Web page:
Jo Malone needs no introduction. We all know the professional history of the British fragrance designer who sold a successful eponymous brand to the cosmetic giant Estee Lauder in 1999 for “undisclosed millions” and agreed to curb all creative urges for the next five years. What many of us would not know is the toll this took on her.

“It wasn’t really my toughest time,” she told Gulf News tabloid! over the phone from London on Thursday afternoon. “I think fighting cancer was. It wasn’t tough [to leave] the business, [but to answer], ‘What would I do with all this creative energy?’ My creativity is my best friend. I talk to it every day and it’s a two-way relationship [because] I create. So, not doing that for five years was a very foolish mistake on my part.”

Watch: Jo Malone is in Dubai! She shares secret tips on how to properly apply fragrances.

A constant visitor to Dubai, the creator of Jo Malone and Jo Loves will return on Friday, March 10, to introduce her autobiography Jo Malone: My Story — which, interestingly, opens in “her second home”, Dubai — at the Emirates Airline Festival of Literature. On Thursday, however, Malone took us back in time to give a brief glimpse of the emotional rollercoaster ride that has been her life.

“[This book] has transformed so many things. I’d been asked to write for a number of years but never felt quite ready. I know the perfect time was perhaps five years ago when I’d left Jo Malone. But I wanted to end the book on this real moment when you stand on the mountain side and look [back] at your life,” said Malone. “And it wasn’t until I was in Dubai last year — where I was honoured by the World Retail Congress — I thought, ‘You know what? This is the moment.’ The book opens when I’m standing up to go and give my acceptance speech.

“I was [in Dubai] a few weeks ago when you had this terrible rainstorm. I don’t know what it is but I feel completely at home here. [We’ve] had many family holidays here — all of us love it. Also, my best friend lives here. When I am here I feel very safe, very creative, because everything around you is culture — the smells, the ingredients … so many different things to absorb.”

Excerpts from the interview.

Looking back at the six years after you sold Jo Malone, what did you learn — life lessons, skills?

I learnt a lot, mainly about myself. I learnt if I ever had the chance I would never leave that relationship [with creativity]. I know that creating fragrances is intrinsic to my happiness and contentment as a person, and it affects everything else.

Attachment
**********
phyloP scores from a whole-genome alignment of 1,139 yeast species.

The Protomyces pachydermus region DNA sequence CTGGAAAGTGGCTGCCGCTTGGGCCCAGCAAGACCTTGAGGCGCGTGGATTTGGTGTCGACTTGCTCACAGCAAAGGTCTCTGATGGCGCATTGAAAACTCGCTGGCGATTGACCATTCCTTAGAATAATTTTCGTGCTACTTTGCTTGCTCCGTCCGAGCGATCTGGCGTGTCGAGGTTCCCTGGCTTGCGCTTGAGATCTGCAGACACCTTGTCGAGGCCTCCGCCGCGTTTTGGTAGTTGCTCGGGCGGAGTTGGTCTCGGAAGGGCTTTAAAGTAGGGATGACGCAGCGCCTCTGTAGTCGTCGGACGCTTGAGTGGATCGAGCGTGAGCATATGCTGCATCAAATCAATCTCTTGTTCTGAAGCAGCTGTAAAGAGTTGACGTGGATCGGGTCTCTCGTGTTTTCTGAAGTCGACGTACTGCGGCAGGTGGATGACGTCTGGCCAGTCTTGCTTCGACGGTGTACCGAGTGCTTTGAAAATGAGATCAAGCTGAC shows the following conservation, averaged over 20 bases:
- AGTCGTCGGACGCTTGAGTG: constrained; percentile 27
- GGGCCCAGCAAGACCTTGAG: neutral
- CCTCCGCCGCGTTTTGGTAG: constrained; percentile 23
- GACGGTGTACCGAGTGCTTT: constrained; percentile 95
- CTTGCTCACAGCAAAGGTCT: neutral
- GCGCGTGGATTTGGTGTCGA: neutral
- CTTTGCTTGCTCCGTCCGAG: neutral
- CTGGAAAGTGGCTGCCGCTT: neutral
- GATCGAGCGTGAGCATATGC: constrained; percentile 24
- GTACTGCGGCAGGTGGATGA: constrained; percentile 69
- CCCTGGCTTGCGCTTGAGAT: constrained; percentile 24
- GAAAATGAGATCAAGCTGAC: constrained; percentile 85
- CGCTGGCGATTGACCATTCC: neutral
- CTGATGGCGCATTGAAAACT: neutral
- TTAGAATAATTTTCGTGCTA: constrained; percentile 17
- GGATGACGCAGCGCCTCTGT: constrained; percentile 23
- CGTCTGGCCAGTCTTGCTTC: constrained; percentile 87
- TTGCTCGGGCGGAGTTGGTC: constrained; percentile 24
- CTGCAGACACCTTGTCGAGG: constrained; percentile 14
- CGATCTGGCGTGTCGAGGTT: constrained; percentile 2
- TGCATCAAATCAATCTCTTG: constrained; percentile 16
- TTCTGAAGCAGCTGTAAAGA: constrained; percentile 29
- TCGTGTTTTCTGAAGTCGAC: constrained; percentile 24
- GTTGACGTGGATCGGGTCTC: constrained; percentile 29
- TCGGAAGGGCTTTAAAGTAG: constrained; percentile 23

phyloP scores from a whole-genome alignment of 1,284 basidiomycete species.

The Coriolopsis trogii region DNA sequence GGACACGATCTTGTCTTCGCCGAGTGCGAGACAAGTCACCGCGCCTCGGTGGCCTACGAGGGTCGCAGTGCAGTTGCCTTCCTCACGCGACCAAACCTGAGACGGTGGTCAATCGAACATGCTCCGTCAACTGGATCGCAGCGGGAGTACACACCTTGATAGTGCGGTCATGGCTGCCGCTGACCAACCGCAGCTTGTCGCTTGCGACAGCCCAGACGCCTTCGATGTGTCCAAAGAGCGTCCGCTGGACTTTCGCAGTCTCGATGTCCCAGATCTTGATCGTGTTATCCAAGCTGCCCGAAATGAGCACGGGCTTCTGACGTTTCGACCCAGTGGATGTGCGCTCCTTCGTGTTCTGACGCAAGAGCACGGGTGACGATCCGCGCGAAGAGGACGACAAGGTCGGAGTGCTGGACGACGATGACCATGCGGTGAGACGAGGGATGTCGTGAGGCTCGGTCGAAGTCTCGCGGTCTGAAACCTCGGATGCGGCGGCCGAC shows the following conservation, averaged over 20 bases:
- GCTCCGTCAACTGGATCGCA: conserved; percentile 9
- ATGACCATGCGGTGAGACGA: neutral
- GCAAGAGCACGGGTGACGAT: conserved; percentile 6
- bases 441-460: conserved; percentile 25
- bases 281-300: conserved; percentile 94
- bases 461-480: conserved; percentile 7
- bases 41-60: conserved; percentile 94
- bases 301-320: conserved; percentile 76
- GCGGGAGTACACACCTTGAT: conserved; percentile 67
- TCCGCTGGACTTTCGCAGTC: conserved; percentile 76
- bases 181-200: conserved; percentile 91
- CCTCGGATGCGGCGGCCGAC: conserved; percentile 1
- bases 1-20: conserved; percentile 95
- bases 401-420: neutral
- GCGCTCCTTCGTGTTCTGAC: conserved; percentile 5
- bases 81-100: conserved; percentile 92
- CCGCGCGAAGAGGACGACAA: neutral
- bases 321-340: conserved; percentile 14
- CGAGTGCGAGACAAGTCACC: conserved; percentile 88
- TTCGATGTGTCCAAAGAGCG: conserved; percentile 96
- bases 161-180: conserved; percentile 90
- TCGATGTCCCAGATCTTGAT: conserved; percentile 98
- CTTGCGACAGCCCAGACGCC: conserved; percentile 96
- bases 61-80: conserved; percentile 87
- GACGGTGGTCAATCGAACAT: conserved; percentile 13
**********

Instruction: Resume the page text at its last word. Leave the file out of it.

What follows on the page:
I learnt, when you step aside from a brand, you have to leave everything [connected] with it. I’ve also said this in the book that I knew I’d made a mistake the minute I’d turned the key in the lock in the store on Sloane Street that last day. But it was too late. As I left the shop all I could think was, ‘Oh my goodness, what have I done?’

I learnt in life that no matter what decisions we make, even if they’re wrong, we can always turn things around for good. It doesn’t matter — we make mistakes because we are humans. What’s important is not to feel sorry for yourself and picking yourself up and creating again.

I learnt that some people in life are there only when you are successful and when you step away, they suddenly disappear. That was a bit of a shock to me.


So how did you keep from feeling sorry for yourself and picking yourself up and creating again?

I’ve never given up on life, from the little girl who was told she could never be anything to the woman who was faced with her own survival. It’s the I-will-find-another-way spirit that is inbuilt in me. I find a way of bringing back happiness. I went to school, I helped children put together entrepreneurial classes, making products and understanding how an entrepreneur’s mind works. I helped a hospital design a chemotherapy unit. I made a television show for BBC ...

Often when we are in a job, the safety keeps us from stepping out. But when you step out of that comfort zone, that is the time when you try something new and different because, what have you got to lose? The worst that you can possibly do is fail and hope you find something else. That spirit of wanting to move forward, wanting to do something useful, is what motivates. I think I’m still very much that working-class girl who believes that it’s good to get up every day and go to work.


You’ve spoken of your fight with cancer as the toughest time, how did it change you?